22 November 2019
I have never written a diary in English before. I feel so excited about this new opportunity, but also worried about whether I will be able to express myself clearly or not. Writing a blog is quite different from writing an essay or dissertation. It is an informal piece of writing and requires more personal insights. It is not enough just to tell the facts indifferently. This part—expressing my emotional and personal thoughts—is pretty difficult for me, but I will try my best to work on that. After all, practice makes perfect!
So far, I have spent two months in Edinburgh. I am getting used to this fresh city and its distinct education system, and I feel more confident at dealing with problems independently. I guess this is huge progress for me, because when I was in China, I always counted on my parents for everything. I am really glad I chose to study abroad. I have to push myself to move forward and grow up, and I guess the best way to achieve this goal is to live on my own and stay far away from my parents' protection.
I find there is some conservative bias about overseas students in Chinese society. Some people will think that only students with poor grades and no future in the Chinese education system will choose to study abroad. There is a belief that these students are born into rich families and go abroad to avoid fierce competition, to get easier access to a degree. When I see such comments online, I feel really angry and upset. It is unfair to draw these conclusions so easily and casually without knowing the real experience of overseas students or doing actual research.
This kind of stereotyping makes 'overseas students' almost a derogatory label. However, based on what I see here at the University of Edinburgh, and what I have heard from my friends at other UK universities, I believe overseas students cherish their educational opportunities and apply time and effort to improving themselves, all while fighting against feelings of loneliness and homesickness as they adjust to a new country.
Taking myself and my close friend Lily as an example, we both really value this precious one-year study opportunity, and we often encourage each other to get out of our comfort zone. To be honest, it was pretty difficult for me to keep up with the other students in my class. I needed time to adapt myself to a completely English-speaking environment. All the learning materials are in English. All the lectures or discussions are in English. Sometimes it is hard to understand what people are saying and to finish reading tasks on time, let alone express myself confidently and clearly in English.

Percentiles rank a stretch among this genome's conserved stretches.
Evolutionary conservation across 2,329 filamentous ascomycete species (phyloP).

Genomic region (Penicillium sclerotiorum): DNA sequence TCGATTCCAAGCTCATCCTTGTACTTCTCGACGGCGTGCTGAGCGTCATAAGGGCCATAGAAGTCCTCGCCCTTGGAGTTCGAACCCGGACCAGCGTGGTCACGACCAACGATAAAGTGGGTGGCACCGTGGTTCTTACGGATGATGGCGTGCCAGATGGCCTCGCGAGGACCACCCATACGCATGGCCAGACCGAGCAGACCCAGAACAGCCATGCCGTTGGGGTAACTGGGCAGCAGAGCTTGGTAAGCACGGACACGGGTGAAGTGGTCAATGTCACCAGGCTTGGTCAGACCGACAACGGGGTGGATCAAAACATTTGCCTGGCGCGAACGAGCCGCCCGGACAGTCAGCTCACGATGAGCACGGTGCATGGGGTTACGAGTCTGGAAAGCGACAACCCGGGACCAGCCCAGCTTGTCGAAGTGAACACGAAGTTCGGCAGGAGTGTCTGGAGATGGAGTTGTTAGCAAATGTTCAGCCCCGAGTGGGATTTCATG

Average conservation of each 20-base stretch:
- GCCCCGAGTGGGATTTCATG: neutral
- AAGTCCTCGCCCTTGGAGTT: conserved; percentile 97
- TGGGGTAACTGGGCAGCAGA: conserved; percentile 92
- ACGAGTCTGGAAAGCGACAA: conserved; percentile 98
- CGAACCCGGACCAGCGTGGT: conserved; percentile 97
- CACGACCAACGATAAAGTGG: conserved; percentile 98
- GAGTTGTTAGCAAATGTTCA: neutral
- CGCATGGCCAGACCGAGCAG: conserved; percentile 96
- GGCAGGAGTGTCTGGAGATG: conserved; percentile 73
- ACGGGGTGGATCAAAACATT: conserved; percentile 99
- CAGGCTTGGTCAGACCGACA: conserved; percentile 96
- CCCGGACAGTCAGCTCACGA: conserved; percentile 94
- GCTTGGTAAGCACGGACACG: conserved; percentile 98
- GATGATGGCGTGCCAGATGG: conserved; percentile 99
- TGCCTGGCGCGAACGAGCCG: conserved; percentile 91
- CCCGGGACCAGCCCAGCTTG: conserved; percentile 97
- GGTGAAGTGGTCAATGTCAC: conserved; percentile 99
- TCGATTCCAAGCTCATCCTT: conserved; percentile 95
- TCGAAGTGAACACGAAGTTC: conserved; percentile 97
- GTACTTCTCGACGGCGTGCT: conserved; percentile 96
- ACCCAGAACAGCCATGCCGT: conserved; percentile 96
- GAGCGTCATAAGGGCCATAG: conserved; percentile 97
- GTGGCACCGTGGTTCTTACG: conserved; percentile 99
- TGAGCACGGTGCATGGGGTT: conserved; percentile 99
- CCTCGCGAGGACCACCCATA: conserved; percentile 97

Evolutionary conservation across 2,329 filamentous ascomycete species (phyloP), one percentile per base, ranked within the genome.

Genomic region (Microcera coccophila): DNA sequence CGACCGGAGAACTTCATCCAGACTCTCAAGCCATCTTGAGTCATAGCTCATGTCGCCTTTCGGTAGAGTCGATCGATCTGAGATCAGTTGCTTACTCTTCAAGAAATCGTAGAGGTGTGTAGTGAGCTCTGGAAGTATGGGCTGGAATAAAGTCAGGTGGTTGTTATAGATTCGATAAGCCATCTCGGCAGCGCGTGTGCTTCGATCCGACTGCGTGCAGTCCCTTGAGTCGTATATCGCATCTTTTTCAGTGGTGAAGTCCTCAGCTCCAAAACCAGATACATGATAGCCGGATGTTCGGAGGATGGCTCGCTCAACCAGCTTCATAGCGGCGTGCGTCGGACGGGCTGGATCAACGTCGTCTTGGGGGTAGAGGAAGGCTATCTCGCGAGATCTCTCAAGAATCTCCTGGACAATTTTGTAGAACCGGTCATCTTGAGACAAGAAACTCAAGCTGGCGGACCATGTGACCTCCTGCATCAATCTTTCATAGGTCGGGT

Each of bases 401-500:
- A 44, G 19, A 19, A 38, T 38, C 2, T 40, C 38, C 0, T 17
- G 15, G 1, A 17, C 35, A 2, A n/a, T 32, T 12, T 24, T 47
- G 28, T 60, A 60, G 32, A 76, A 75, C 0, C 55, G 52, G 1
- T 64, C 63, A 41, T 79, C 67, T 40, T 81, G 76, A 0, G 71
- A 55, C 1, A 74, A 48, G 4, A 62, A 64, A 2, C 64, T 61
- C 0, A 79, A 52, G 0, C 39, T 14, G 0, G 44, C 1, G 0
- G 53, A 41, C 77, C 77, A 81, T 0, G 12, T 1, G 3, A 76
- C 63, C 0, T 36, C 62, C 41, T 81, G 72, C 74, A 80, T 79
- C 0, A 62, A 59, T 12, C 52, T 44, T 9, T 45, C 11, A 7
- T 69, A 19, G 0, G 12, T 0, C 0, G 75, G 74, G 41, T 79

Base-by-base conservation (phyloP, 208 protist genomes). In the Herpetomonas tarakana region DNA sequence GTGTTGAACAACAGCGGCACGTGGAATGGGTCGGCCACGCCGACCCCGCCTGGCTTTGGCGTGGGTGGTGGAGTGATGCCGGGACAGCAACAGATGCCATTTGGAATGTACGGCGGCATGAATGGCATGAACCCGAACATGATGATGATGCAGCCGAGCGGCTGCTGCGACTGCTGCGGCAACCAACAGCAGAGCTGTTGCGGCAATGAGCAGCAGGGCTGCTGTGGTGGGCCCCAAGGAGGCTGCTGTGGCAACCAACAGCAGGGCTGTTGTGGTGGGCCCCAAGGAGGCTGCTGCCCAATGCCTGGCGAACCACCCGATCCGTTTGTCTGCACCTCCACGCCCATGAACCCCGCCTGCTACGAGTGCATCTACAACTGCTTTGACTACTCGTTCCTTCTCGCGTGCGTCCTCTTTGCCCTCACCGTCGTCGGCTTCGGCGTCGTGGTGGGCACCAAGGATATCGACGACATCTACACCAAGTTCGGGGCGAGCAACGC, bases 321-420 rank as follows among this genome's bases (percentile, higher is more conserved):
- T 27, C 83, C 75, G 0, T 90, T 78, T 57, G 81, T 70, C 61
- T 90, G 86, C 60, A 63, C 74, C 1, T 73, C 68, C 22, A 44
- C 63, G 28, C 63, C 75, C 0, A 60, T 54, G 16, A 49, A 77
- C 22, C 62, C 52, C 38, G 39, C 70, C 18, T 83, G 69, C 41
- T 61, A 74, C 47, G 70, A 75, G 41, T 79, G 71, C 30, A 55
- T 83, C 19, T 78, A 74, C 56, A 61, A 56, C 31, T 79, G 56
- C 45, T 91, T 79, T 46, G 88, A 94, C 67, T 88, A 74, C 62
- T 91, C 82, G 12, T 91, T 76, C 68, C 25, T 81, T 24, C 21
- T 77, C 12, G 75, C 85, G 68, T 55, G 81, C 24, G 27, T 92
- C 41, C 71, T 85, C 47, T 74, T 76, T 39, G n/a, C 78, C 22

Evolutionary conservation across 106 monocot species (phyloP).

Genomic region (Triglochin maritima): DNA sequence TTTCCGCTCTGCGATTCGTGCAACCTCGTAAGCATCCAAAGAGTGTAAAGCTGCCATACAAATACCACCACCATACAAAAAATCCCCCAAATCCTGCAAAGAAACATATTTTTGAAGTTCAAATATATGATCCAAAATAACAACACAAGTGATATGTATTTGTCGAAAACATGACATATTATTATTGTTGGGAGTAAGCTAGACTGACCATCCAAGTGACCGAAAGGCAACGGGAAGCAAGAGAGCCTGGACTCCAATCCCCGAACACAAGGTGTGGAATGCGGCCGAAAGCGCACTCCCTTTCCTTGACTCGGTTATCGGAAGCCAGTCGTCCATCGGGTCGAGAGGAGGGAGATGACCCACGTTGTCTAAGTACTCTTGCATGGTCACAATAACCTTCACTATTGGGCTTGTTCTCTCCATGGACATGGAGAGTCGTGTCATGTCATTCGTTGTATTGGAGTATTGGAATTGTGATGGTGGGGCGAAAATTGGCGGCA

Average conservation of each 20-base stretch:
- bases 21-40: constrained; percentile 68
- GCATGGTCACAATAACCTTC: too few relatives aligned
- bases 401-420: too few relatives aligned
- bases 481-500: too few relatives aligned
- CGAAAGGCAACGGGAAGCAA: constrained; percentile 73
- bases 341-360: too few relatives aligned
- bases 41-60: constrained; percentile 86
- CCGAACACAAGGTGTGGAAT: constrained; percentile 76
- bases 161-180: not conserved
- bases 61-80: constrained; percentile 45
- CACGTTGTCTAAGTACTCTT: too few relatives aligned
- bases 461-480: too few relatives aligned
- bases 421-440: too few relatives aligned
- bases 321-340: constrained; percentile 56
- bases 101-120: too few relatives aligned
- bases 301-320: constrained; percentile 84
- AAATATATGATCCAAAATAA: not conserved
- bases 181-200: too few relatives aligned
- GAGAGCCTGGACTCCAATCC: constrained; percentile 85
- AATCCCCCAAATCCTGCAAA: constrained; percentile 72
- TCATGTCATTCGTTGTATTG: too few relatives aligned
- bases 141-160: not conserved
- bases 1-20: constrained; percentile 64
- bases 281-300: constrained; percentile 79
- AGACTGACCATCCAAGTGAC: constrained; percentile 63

Instead of getting depressed and doing nothing, Lily and I decided to change this situation. We went to the library together on weekends to preview and review reading materials; we joined the Edinburgh Award and Professional Development programme to equip ourselves with competitive skills for our future career; and we attended interesting and helpful lectures to help us gain insights and open our minds to new concepts. We often felt exhausted, but satisfied and happy at the end of a day.
It is not just us. Other students from China are all working hard to make progress in their studies. I often meet a lot of friends when I am in the library. I often see their posts about studying on their WeChat Moments. What I observe and experience is that many overseas students are putting in great effort. I hope over time that the outdated bias about overseas students will change and people start to see our endeavours.
I hope that with an increasing number of Chinese overseas students, people can get closer to the real-life experience of the majority of us, and realise that we do not try to avoid or escape from anything by studying abroad. Instead, we made up our mind to face a more challenging adventure.
Jiayin Ji is a student on the MSc in Marketing at the University of Edinburgh Business School.